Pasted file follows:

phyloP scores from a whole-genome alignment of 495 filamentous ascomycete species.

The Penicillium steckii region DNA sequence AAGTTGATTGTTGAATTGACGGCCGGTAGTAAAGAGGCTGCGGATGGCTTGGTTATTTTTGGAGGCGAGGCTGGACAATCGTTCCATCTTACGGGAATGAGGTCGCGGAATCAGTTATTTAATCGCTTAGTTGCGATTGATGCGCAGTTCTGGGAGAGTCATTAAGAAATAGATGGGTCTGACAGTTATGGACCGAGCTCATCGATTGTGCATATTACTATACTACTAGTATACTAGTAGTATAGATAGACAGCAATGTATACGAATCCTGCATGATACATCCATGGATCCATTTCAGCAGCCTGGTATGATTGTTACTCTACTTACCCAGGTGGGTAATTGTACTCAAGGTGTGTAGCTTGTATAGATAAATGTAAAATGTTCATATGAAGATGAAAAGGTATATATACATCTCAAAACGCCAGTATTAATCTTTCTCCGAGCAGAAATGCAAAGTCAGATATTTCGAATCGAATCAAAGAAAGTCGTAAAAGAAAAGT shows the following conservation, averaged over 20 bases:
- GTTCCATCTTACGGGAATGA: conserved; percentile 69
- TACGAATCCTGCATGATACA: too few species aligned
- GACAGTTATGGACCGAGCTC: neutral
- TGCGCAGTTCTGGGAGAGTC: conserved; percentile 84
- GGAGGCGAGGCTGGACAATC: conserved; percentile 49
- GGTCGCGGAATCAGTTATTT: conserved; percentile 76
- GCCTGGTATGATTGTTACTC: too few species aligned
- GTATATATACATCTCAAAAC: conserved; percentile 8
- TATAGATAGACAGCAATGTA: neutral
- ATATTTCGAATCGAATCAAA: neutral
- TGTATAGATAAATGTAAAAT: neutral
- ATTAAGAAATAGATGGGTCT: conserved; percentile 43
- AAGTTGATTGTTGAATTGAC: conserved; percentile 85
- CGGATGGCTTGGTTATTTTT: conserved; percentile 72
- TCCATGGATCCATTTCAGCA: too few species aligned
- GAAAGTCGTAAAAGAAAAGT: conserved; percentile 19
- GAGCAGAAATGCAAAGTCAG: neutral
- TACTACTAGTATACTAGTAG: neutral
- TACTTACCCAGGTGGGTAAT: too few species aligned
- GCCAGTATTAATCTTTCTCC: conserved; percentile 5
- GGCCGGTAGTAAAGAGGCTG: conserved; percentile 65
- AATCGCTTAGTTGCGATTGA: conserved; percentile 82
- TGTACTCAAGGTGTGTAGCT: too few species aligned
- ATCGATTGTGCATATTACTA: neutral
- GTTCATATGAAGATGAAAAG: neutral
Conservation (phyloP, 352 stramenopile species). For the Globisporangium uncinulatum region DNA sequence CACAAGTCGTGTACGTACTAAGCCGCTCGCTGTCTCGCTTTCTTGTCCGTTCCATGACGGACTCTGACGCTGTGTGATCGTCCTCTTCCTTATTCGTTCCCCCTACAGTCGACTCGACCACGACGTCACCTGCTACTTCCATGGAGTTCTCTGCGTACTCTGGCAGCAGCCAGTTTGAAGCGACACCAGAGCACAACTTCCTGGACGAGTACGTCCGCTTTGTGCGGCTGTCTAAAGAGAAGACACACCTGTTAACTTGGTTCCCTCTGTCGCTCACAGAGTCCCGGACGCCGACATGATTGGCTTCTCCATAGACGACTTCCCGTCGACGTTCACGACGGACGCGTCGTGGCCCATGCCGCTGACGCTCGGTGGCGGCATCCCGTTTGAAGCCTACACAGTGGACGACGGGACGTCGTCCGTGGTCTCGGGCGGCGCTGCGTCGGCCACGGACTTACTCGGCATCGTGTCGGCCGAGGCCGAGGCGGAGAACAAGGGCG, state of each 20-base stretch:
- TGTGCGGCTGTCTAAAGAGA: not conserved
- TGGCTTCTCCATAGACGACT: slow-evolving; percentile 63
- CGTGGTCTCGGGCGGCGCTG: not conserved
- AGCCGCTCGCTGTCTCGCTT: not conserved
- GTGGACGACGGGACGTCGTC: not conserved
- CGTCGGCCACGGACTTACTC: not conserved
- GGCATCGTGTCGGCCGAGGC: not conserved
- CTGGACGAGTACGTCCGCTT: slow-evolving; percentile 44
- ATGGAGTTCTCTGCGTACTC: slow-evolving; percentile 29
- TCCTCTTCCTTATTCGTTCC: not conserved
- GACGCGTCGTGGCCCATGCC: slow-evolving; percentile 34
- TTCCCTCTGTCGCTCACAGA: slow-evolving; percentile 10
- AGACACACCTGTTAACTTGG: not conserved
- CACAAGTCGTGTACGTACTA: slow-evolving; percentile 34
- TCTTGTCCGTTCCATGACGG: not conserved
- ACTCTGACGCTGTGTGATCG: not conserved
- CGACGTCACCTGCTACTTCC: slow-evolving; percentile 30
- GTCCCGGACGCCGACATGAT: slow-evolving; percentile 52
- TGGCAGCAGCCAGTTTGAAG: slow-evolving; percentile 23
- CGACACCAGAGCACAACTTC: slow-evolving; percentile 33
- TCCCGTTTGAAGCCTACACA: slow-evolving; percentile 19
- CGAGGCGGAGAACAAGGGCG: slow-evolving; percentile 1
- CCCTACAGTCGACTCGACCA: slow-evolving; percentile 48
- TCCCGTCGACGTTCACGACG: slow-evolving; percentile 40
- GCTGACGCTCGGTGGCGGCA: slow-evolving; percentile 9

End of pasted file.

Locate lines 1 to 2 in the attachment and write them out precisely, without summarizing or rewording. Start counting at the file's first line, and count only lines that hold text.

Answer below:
phyloP scores from a whole-genome alignment of 495 filamentous ascomycete species.

The Penicillium steckii region DNA sequence AAGTTGATTGTTGAATTGACGGCCGGTAGTAAAGAGGCTGCGGATGGCTTGGTTATTTTTGGAGGCGAGGCTGGACAATCGTTCCATCTTACGGGAATGAGGTCGCGGAATCAGTTATTTAATCGCTTAGTTGCGATTGATGCGCAGTTCTGGGAGAGTCATTAAGAAATAGATGGGTCTGACAGTTATGGACCGAGCTCATCGATTGTGCATATTACTATACTACTAGTATACTAGTAGTATAGATAGACAGCAATGTATACGAATCCTGCATGATACATCCATGGATCCATTTCAGCAGCCTGGTATGATTGTTACTCTACTTACCCAGGTGGGTAATTGTACTCAAGGTGTGTAGCTTGTATAGATAAATGTAAAATGTTCATATGAAGATGAAAAGGTATATATACATCTCAAAACGCCAGTATTAATCTTTCTCCGAGCAGAAATGCAAAGTCAGATATTTCGAATCGAATCAAAGAAAGTCGTAAAAGAAAAGT shows the following conservation, averaged over 20 bases: